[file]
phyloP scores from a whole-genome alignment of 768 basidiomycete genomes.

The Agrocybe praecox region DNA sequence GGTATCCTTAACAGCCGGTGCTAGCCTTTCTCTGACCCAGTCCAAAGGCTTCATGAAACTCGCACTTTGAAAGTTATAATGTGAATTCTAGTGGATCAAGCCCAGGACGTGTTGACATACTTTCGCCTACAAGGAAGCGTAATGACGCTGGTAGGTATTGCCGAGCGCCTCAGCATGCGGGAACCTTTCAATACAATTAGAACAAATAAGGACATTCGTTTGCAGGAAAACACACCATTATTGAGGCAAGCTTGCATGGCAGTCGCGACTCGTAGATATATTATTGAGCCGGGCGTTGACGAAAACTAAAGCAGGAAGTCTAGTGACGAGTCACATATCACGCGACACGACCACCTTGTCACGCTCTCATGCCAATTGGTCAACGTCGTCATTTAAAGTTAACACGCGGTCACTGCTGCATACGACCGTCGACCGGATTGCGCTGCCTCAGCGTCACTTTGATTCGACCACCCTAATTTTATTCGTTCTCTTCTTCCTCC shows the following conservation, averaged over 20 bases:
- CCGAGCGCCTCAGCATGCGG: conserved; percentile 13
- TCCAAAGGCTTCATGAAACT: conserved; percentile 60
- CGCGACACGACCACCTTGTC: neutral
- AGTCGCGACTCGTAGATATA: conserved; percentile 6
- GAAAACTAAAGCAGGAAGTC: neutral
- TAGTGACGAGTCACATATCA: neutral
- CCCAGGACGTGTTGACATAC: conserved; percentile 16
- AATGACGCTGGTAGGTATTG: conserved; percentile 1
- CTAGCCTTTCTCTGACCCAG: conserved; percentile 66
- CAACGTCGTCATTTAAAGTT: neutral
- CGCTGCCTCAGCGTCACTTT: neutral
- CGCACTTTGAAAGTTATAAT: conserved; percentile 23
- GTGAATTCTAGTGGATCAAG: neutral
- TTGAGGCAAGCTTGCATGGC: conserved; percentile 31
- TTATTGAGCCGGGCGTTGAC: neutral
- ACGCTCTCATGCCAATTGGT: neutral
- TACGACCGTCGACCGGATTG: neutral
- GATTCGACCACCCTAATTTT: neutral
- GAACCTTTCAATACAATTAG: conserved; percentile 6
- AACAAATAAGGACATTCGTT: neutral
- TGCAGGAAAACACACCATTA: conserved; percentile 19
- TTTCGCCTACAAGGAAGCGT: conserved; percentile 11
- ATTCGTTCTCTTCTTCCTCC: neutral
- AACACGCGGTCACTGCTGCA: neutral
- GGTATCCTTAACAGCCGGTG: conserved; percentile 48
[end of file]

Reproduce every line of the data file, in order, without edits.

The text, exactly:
phyloP scores from a whole-genome alignment of 768 basidiomycete genomes.

The Agrocybe praecox region DNA sequence GGTATCCTTAACAGCCGGTGCTAGCCTTTCTCTGACCCAGTCCAAAGGCTTCATGAAACTCGCACTTTGAAAGTTATAATGTGAATTCTAGTGGATCAAGCCCAGGACGTGTTGACATACTTTCGCCTACAAGGAAGCGTAATGACGCTGGTAGGTATTGCCGAGCGCCTCAGCATGCGGGAACCTTTCAATACAATTAGAACAAATAAGGACATTCGTTTGCAGGAAAACACACCATTATTGAGGCAAGCTTGCATGGCAGTCGCGACTCGTAGATATATTATTGAGCCGGGCGTTGACGAAAACTAAAGCAGGAAGTCTAGTGACGAGTCACATATCACGCGACACGACCACCTTGTCACGCTCTCATGCCAATTGGTCAACGTCGTCATTTAAAGTTAACACGCGGTCACTGCTGCATACGACCGTCGACCGGATTGCGCTGCCTCAGCGTCACTTTGATTCGACCACCCTAATTTTATTCGTTCTCTTCTTCCTCC shows the following conservation, averaged over 20 bases:
- CCGAGCGCCTCAGCATGCGG: conserved; percentile 13
- TCCAAAGGCTTCATGAAACT: conserved; percentile 60
- CGCGACACGACCACCTTGTC: neutral
- AGTCGCGACTCGTAGATATA: conserved; percentile 6
- GAAAACTAAAGCAGGAAGTC: neutral
- TAGTGACGAGTCACATATCA: neutral
- CCCAGGACGTGTTGACATAC: conserved; percentile 16
- AATGACGCTGGTAGGTATTG: conserved; percentile 1
- CTAGCCTTTCTCTGACCCAG: conserved; percentile 66
- CAACGTCGTCATTTAAAGTT: neutral
- CGCTGCCTCAGCGTCACTTT: neutral
- CGCACTTTGAAAGTTATAAT: conserved; percentile 23
- GTGAATTCTAGTGGATCAAG: neutral
- TTGAGGCAAGCTTGCATGGC: conserved; percentile 31
- TTATTGAGCCGGGCGTTGAC: neutral
- ACGCTCTCATGCCAATTGGT: neutral
- TACGACCGTCGACCGGATTG: neutral
- GATTCGACCACCCTAATTTT: neutral
- GAACCTTTCAATACAATTAG: conserved; percentile 6
- AACAAATAAGGACATTCGTT: neutral
- TGCAGGAAAACACACCATTA: conserved; percentile 19
- TTTCGCCTACAAGGAAGCGT: conserved; percentile 11
- ATTCGTTCTCTTCTTCCTCC: neutral
- AACACGCGGTCACTGCTGCA: neutral
- GGTATCCTTAACAGCCGGTG: conserved; percentile 48